Weather Service details path, strength of tornado

Associated Press

CHANHASSEN, Minn. -- The storm destruction in Le Sueur and Nicollet counties last week was caused by a single tornado that traveled 30 miles on the ground, the National Weather Service said Monday.

The NWS said Thursday's tornado, rated as an F3, grew in width from several dozen feet to half a mile. The twister destroyed or damaged nearly 100 homes and caused millions of dollars of damage.

An F3 tornado has winds of 158 to 206 mph.

A tornado damage expert studied the destruction and determined the tornado traveled from 3 miles west of Nicollet, through that town and east to the southern edge of St. Peter and the northern edge of Kasota before it dissipated 5 miles northwest of Waterville.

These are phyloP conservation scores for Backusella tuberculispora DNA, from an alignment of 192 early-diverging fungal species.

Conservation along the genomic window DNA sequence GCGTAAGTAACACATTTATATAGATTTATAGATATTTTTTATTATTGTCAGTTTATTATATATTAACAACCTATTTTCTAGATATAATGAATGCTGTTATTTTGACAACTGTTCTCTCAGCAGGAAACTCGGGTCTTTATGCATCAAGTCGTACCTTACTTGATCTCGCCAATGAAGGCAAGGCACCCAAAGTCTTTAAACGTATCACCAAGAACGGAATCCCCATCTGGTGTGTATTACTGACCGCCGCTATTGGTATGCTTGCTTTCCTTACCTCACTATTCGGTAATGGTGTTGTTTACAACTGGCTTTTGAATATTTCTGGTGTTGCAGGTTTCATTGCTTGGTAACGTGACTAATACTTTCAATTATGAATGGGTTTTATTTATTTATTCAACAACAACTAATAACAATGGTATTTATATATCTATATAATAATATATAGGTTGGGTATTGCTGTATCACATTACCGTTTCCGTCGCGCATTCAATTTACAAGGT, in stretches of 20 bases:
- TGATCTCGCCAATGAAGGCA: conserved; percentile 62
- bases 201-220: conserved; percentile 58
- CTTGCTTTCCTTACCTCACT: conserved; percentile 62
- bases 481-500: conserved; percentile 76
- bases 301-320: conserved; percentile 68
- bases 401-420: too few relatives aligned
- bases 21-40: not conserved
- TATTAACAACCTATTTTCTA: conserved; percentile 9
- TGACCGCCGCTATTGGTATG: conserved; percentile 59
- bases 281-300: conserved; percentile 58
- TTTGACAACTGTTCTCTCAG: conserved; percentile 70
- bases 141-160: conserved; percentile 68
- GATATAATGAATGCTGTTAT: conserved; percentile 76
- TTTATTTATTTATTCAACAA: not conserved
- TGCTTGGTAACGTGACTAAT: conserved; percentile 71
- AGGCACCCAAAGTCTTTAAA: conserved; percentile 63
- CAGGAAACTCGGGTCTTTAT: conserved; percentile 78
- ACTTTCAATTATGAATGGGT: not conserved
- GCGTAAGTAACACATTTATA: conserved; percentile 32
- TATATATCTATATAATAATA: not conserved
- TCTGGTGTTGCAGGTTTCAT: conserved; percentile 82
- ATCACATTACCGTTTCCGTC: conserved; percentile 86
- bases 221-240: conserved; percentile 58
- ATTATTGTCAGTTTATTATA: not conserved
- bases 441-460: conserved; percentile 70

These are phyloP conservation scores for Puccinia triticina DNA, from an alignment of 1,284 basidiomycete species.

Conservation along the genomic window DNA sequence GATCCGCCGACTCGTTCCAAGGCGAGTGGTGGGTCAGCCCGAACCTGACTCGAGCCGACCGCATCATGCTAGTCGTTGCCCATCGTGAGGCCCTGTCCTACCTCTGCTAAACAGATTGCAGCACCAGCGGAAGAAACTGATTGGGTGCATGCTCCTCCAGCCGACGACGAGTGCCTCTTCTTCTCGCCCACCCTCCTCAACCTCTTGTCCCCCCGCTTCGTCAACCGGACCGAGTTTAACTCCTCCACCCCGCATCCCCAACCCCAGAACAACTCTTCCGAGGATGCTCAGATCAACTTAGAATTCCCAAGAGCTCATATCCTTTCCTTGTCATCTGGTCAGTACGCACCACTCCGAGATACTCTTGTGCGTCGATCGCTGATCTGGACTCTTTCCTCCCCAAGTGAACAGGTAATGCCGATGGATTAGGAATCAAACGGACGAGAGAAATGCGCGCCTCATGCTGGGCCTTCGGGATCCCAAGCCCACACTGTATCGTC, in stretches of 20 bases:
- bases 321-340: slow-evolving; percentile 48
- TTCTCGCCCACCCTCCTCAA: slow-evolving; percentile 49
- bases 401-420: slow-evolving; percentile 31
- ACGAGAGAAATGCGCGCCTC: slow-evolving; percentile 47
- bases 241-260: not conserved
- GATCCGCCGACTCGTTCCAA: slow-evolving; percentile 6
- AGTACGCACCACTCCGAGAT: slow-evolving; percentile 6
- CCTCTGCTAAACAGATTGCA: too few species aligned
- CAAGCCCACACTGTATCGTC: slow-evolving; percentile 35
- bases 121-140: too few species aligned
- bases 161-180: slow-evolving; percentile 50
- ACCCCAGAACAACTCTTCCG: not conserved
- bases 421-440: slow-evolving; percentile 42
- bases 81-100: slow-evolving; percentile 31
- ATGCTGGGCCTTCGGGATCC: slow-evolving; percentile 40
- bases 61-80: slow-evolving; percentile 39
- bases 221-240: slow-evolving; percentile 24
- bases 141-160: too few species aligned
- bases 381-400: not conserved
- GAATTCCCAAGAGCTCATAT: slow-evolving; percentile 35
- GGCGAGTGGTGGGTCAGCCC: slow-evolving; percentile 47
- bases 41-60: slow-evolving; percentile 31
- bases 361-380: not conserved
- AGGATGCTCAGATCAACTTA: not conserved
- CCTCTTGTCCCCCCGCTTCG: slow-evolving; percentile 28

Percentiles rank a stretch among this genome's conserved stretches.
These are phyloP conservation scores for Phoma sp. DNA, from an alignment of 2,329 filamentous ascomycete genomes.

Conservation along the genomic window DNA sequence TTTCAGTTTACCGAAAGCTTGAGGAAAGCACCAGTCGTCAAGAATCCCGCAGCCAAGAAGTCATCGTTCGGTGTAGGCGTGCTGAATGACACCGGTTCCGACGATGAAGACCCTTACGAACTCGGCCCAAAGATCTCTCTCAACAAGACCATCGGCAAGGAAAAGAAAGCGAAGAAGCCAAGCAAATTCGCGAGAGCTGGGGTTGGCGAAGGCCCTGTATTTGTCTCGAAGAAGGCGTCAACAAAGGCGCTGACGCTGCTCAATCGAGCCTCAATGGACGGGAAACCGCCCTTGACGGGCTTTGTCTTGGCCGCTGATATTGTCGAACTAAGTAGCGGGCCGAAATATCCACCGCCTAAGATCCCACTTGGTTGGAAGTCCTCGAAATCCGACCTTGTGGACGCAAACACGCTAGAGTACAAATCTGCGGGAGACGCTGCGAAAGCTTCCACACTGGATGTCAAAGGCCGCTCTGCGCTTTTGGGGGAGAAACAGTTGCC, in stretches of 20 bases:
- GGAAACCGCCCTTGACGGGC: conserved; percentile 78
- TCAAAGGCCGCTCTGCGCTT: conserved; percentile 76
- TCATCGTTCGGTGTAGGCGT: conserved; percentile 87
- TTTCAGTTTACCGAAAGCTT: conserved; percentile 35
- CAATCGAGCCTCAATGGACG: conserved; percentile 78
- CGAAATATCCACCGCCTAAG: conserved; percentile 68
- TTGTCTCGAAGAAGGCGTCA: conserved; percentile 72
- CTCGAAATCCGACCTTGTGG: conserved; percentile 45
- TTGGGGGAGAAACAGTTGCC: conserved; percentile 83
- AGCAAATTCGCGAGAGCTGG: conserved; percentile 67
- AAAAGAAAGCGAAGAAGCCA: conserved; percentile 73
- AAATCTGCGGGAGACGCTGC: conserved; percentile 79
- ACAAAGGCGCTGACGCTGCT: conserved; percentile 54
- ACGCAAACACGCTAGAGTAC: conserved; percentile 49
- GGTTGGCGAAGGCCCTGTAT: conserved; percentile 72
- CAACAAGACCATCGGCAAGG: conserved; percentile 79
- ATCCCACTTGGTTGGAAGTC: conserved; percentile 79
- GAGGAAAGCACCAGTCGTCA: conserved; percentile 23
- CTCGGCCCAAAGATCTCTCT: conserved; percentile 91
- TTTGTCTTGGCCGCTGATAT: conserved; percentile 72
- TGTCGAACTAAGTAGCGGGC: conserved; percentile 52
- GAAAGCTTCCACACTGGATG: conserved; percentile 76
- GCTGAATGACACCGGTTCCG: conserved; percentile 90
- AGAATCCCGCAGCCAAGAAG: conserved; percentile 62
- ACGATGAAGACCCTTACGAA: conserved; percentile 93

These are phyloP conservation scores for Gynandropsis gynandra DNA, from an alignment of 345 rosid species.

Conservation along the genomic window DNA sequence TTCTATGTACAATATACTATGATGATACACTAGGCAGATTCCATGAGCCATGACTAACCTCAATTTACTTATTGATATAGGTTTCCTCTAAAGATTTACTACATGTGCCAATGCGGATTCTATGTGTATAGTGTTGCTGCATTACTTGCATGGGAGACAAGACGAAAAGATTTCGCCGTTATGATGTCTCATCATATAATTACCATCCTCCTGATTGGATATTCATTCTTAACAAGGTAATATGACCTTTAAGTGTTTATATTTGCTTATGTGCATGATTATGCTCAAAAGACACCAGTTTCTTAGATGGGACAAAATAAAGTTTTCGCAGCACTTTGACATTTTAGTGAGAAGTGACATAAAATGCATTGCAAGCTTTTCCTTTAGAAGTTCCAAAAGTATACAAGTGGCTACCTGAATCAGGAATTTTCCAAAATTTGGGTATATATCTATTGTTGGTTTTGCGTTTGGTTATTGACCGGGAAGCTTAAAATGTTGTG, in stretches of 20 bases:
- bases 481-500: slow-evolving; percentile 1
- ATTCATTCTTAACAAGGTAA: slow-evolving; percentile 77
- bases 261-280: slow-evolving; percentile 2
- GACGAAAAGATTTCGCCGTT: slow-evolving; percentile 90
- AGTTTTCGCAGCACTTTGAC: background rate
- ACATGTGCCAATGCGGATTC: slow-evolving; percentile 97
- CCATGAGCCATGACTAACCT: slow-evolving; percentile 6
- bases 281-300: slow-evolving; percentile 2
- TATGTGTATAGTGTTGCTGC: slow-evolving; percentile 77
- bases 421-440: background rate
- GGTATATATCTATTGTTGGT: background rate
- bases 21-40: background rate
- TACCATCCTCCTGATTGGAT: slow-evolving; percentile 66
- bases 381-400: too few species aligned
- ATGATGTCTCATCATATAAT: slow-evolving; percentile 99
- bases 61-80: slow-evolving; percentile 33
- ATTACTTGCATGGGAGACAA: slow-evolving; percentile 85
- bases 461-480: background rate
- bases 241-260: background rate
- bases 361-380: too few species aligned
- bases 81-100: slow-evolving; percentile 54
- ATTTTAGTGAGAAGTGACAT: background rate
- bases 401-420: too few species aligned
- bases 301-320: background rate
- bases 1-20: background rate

The Weather Service was still looking into reports of one or two tornadoes west of Nicollet and of touchdowns east in Rice County.

Le Sueur County is seeking volunteers to help clean up the debris, a task that could take up to six weeks. People 16 or older may call the hotline at (507) 357-8211 to volunteer for four-hour shifts on weekends. County residents can use the hotline to notify officials that they need help. The hotline is open weekdays from 8 a.m. to 4:30 p.m. The effort includes work with debris with sharp edges.

Cleanup needs in Nicollet County are being met by friends and neighbors, a dispatcher said Monday.

What To Read Next
Fundraising is underway to move the giant ball of twine from the Highland, Wisconsin, home of creator James Frank Kotera, who died last month at age 75, 44 years after starting the big ball.